Friday, June 30, 2000
Drug program to aid offenders
Hamilton Co. TASC aims to treat substance abuse, curb repeat crimes
By Mark Curnutte
The Cincinnati Enquirer
More than three of every four people who are on probation have a substance abuse problem.
That rate is what's behind the state's creation of a program in Hamilton County that has been successful in reducing repeat DUIs and other crimes in other Ohio counties.
There's always going to be a demand, said Kathleen Strouse, director of the Hamilton County agency and former director of Treatment Alternatives to Street Crime (TASC), a state-funded program in Clermont County.
In 1992, Clermont was the first Ohio county in the Tristate to start a TASC program.
In individual counties, TASC staff perform drug and alcohol assessments of non-violent offenders for the courts, make referrals for treatment, offer case management that makes sure offenders get into treatment, and attend sessions and follow up with drug testing.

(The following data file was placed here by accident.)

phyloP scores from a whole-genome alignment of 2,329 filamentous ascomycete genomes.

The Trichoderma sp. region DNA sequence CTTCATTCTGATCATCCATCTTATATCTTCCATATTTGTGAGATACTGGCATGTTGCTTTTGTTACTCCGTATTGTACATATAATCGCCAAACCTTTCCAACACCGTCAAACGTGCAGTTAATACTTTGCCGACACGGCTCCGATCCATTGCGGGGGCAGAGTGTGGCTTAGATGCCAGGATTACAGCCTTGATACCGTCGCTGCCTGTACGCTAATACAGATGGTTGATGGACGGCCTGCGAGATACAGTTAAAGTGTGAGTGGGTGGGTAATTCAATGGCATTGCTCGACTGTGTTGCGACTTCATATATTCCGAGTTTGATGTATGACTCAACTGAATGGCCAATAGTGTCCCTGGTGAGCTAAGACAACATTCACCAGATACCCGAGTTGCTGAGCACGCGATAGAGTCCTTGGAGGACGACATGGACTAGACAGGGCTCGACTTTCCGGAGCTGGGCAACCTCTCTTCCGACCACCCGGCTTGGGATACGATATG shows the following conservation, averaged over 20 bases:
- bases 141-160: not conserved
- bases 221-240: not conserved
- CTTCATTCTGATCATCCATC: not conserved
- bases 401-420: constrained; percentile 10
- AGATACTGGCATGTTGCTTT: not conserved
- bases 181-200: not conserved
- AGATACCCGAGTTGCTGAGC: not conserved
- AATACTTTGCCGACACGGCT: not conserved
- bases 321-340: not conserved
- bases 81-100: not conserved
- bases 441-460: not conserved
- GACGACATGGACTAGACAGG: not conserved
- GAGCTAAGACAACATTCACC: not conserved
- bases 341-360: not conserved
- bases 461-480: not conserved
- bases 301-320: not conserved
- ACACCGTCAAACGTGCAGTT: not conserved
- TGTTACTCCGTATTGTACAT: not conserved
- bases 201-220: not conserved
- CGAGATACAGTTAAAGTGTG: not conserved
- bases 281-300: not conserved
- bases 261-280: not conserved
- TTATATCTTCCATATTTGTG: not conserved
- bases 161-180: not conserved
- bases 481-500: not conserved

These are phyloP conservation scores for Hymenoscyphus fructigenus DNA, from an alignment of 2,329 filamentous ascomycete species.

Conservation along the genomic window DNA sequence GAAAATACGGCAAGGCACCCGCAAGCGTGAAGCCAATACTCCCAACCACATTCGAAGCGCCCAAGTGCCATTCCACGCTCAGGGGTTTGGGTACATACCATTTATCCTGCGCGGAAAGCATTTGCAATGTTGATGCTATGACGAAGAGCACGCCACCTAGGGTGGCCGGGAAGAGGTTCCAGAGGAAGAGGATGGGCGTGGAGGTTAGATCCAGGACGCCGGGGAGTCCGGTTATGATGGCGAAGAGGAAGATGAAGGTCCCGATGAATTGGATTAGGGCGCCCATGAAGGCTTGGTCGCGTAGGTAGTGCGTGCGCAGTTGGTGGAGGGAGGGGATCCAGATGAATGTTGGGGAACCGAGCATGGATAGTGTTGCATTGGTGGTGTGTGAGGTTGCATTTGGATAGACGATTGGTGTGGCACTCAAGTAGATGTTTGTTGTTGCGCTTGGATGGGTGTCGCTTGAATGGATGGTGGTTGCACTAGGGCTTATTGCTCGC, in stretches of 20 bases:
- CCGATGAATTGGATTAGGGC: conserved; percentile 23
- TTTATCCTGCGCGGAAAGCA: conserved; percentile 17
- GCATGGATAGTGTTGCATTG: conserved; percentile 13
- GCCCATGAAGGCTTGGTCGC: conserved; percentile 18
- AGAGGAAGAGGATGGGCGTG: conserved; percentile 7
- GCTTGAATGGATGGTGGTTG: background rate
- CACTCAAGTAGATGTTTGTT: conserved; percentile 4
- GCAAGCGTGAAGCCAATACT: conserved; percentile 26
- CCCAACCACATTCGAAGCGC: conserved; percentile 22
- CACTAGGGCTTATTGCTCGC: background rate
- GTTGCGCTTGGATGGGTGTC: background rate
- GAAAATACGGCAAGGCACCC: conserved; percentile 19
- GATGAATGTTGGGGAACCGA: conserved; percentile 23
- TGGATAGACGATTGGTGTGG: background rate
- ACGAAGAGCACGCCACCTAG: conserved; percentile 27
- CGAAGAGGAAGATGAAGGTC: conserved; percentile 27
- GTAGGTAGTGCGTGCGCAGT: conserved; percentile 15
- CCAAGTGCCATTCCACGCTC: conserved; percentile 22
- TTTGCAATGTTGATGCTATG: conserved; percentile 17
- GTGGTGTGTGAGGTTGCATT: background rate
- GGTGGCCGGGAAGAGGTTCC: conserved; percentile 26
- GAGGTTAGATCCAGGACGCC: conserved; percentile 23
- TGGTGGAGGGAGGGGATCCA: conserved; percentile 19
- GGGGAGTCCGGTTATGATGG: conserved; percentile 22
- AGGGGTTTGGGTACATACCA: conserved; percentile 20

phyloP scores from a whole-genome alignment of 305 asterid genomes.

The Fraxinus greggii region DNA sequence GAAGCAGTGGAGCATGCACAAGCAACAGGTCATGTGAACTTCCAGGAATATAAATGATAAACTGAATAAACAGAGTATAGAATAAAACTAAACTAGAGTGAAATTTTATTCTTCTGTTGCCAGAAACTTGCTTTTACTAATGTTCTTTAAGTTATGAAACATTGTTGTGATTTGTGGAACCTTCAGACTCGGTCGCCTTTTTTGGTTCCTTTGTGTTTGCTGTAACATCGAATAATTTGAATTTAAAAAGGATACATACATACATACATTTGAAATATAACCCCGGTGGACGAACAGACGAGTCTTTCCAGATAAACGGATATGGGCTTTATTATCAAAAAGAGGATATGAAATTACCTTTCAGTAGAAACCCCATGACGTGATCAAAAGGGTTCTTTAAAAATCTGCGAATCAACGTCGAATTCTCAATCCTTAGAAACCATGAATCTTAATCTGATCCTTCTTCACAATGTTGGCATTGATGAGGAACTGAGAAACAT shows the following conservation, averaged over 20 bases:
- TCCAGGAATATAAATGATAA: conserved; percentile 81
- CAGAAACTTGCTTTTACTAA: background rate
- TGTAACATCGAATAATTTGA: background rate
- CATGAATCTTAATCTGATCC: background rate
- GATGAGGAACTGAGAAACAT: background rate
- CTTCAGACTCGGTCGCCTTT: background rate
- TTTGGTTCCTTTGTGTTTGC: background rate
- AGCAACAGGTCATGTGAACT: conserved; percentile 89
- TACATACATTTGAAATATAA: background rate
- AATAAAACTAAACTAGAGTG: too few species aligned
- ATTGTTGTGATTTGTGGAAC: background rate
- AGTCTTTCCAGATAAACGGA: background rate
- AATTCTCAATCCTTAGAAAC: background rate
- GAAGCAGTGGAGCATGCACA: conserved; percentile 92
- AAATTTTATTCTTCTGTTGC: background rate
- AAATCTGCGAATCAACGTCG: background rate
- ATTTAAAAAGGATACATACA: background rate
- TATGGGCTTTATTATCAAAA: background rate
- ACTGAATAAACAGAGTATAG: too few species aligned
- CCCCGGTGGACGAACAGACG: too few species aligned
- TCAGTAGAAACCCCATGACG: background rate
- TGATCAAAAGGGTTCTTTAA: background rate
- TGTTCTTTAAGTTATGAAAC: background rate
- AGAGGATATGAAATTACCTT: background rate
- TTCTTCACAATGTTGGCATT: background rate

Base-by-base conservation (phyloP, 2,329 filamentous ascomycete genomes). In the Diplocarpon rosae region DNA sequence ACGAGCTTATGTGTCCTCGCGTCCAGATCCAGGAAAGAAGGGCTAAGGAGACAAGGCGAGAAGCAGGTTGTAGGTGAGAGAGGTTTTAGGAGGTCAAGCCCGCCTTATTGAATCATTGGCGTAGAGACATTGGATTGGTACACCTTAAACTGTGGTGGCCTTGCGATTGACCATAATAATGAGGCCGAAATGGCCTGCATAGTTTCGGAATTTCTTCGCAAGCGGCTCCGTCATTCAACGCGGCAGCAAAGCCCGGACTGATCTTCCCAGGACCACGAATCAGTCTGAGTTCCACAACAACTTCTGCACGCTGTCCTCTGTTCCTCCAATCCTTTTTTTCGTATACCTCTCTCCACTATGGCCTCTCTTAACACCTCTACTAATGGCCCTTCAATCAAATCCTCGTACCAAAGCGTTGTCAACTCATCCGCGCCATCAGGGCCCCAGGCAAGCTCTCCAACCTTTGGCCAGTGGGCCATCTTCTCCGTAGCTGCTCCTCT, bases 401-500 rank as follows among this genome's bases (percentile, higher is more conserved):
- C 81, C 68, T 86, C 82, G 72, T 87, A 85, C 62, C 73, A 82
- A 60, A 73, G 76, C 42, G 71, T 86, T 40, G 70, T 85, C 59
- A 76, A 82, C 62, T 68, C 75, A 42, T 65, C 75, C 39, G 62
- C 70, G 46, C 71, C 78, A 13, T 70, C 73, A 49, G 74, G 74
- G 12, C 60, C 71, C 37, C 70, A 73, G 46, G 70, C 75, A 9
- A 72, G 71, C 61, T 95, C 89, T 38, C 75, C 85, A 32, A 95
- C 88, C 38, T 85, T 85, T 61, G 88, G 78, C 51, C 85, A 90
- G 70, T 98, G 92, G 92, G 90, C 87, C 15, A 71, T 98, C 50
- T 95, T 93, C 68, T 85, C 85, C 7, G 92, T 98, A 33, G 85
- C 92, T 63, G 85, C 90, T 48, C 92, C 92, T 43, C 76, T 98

The Hamilton County TASC, which today is moving into office space at 911 Sycamore St., across from the courthouse, expects to work with more than 1,000 clients, Ms. Strouse said. The program will have 10 employees.
The $529,878 grant to create TASC was one of $16 million in contracts given to 13 local agencies to provide substance abuse treatment and services. The grants were presented by the Hamilton County Alcohol and Drug Addiction Services (ADAS) Board.
Butler and Warren counties also operate TASC programs on $291,000 and $220,000 grants from the Ohio Department of Alcohol and Drug Addiction Services.
A statewide study found that DUI offenders in a TASC program had a 33 percent lower re-arrest rate than others in a control group that received treatment but not TASC case-management.
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